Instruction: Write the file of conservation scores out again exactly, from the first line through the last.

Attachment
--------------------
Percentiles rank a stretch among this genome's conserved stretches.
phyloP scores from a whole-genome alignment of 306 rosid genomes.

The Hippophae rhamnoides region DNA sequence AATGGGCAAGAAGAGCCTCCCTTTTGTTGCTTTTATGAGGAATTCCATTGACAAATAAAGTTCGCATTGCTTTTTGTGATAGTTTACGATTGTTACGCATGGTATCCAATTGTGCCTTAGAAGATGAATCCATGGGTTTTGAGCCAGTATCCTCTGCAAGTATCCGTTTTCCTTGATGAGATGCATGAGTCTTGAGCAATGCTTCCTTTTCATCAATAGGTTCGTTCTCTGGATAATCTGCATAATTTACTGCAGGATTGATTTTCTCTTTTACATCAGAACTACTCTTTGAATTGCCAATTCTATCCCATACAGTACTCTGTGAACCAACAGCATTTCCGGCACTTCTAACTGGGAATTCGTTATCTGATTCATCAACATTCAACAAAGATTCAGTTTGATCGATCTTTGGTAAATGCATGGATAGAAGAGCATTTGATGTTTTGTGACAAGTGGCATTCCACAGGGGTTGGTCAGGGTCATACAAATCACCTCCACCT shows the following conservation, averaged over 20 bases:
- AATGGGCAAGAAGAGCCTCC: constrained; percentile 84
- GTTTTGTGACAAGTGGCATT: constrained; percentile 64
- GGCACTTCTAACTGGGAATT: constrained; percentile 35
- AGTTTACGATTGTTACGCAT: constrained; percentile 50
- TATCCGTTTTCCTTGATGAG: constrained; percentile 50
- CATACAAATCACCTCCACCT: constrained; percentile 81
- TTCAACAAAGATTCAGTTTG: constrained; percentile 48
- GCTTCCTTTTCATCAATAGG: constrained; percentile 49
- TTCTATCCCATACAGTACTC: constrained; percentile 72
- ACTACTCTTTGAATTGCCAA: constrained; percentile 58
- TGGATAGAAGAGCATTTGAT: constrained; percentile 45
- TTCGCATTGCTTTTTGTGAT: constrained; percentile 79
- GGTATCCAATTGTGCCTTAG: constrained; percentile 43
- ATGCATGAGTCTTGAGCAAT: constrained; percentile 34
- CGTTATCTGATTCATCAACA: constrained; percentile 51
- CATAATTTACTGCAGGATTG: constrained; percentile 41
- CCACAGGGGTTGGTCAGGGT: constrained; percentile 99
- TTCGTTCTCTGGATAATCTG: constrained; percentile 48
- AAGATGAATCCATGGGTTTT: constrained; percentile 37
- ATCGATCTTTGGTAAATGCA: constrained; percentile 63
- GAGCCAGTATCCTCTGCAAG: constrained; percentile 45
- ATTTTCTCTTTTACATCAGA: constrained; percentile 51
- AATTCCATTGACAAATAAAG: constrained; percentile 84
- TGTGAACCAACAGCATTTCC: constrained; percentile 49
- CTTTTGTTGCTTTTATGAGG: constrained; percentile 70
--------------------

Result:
Percentiles rank a stretch among this genome's conserved stretches.
phyloP scores from a whole-genome alignment of 306 rosid genomes.

The Hippophae rhamnoides region DNA sequence AATGGGCAAGAAGAGCCTCCCTTTTGTTGCTTTTATGAGGAATTCCATTGACAAATAAAGTTCGCATTGCTTTTTGTGATAGTTTACGATTGTTACGCATGGTATCCAATTGTGCCTTAGAAGATGAATCCATGGGTTTTGAGCCAGTATCCTCTGCAAGTATCCGTTTTCCTTGATGAGATGCATGAGTCTTGAGCAATGCTTCCTTTTCATCAATAGGTTCGTTCTCTGGATAATCTGCATAATTTACTGCAGGATTGATTTTCTCTTTTACATCAGAACTACTCTTTGAATTGCCAATTCTATCCCATACAGTACTCTGTGAACCAACAGCATTTCCGGCACTTCTAACTGGGAATTCGTTATCTGATTCATCAACATTCAACAAAGATTCAGTTTGATCGATCTTTGGTAAATGCATGGATAGAAGAGCATTTGATGTTTTGTGACAAGTGGCATTCCACAGGGGTTGGTCAGGGTCATACAAATCACCTCCACCT shows the following conservation, averaged over 20 bases:
- AATGGGCAAGAAGAGCCTCC: constrained; percentile 84
- GTTTTGTGACAAGTGGCATT: constrained; percentile 64
- GGCACTTCTAACTGGGAATT: constrained; percentile 35
- AGTTTACGATTGTTACGCAT: constrained; percentile 50
- TATCCGTTTTCCTTGATGAG: constrained; percentile 50
- CATACAAATCACCTCCACCT: constrained; percentile 81
- TTCAACAAAGATTCAGTTTG: constrained; percentile 48
- GCTTCCTTTTCATCAATAGG: constrained; percentile 49
- TTCTATCCCATACAGTACTC: constrained; percentile 72
- ACTACTCTTTGAATTGCCAA: constrained; percentile 58
- TGGATAGAAGAGCATTTGAT: constrained; percentile 45
- TTCGCATTGCTTTTTGTGAT: constrained; percentile 79
- GGTATCCAATTGTGCCTTAG: constrained; percentile 43
- ATGCATGAGTCTTGAGCAAT: constrained; percentile 34
- CGTTATCTGATTCATCAACA: constrained; percentile 51
- CATAATTTACTGCAGGATTG: constrained; percentile 41
- CCACAGGGGTTGGTCAGGGT: constrained; percentile 99
- TTCGTTCTCTGGATAATCTG: constrained; percentile 48
- AAGATGAATCCATGGGTTTT: constrained; percentile 37
- ATCGATCTTTGGTAAATGCA: constrained; percentile 63
- GAGCCAGTATCCTCTGCAAG: constrained; percentile 45
- ATTTTCTCTTTTACATCAGA: constrained; percentile 51
- AATTCCATTGACAAATAAAG: constrained; percentile 84
- TGTGAACCAACAGCATTTCC: constrained; percentile 49
- CTTTTGTTGCTTTTATGAGG: constrained; percentile 70